A compact optical parametric oscillator Raman microscope for wavelength-tunable multianalytic microanalysis


Pablo Londero, Department of Scientific Research, The Metropolitan Museum of Art, 1000 Fifth Avenue, New York, NY 10028-0198, USA.

E-mail: pablo.londero@metmuseum.org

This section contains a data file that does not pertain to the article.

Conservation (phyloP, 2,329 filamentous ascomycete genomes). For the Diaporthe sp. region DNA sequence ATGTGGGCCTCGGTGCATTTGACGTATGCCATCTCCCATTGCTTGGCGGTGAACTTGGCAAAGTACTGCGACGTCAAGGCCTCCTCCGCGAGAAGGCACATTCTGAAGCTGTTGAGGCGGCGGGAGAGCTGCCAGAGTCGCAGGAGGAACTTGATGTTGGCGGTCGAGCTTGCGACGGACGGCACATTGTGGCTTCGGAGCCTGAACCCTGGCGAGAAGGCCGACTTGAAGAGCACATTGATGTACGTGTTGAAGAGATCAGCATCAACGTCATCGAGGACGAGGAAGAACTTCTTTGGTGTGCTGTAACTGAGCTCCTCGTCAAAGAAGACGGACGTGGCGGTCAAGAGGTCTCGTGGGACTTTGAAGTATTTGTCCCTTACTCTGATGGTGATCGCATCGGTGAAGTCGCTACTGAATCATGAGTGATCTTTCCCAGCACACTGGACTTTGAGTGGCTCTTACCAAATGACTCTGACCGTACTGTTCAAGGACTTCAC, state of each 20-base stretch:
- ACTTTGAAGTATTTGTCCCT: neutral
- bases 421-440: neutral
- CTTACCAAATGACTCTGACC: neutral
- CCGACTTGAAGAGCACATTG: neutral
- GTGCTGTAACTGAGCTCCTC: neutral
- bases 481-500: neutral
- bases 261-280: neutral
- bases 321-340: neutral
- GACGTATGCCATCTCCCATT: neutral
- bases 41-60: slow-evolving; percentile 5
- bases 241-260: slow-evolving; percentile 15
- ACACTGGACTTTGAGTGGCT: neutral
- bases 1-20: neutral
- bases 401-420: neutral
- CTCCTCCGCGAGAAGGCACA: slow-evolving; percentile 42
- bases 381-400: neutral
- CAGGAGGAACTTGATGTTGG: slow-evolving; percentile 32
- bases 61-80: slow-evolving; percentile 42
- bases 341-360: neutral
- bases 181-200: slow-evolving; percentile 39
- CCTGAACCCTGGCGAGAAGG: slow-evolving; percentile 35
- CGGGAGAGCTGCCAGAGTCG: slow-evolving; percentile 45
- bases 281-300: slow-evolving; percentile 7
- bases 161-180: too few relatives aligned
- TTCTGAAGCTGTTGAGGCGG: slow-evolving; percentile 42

We have developed a high-throughput microscope for wavelength-tunable microscopic studies of materials by Raman, surface-enhanced Raman, fluorescence, and reflectance spectroscopy. Narrow-band excitation over a broad tuning range (410–2200 nm) is provided by a solid-state, compact, and relatively inexpensive new class of diode-pumped Nd:YAG optical parametric oscillator emitting approximately 1-mJ, 10-ns pulses at a rate up to 100 Hz. Rayleigh rejection over the tuning range is obtained with an array of angle-tuned custom dielectric filters. Although high-power, low duty-cycle light sources have so far had only very limited use for tunable Raman and surface-enhanced Raman spectroscopy, we show that undesirable nonlinear effects that arise from the high peak power of the output can be mitigated to produce good results with the proper choice of additional microscope elements. Measurements can be performed across the visible range with 20% sample-to-detector throughput and 10 cm−1 resolution. The system is also fitted with a fiber optic imaging system to perform fluorescence and reflectance spectroscopy measurements with a spatial resolution of 5 µm. We demonstrate the instrument's analytical capabilities by recording resonance Raman and surface-enhanced Raman emissions from a commercial lake pigment and crystal violet, respectively, colorants of interest in cultural heritage studies and forensic science. We also isolate and measure the reflectance spectrum of a commercial lake pigment and the ultraviolet fluorescence spectrum of a single fiber of cochineal-dyed silk. The tunability, flexibility, compactness, and spatial resolution of the device provide novel capability for multianalytic materials research in fields such as forensic science and cultural heritage studies. Copyright © 2012 John Wiley & Sons, Ltd.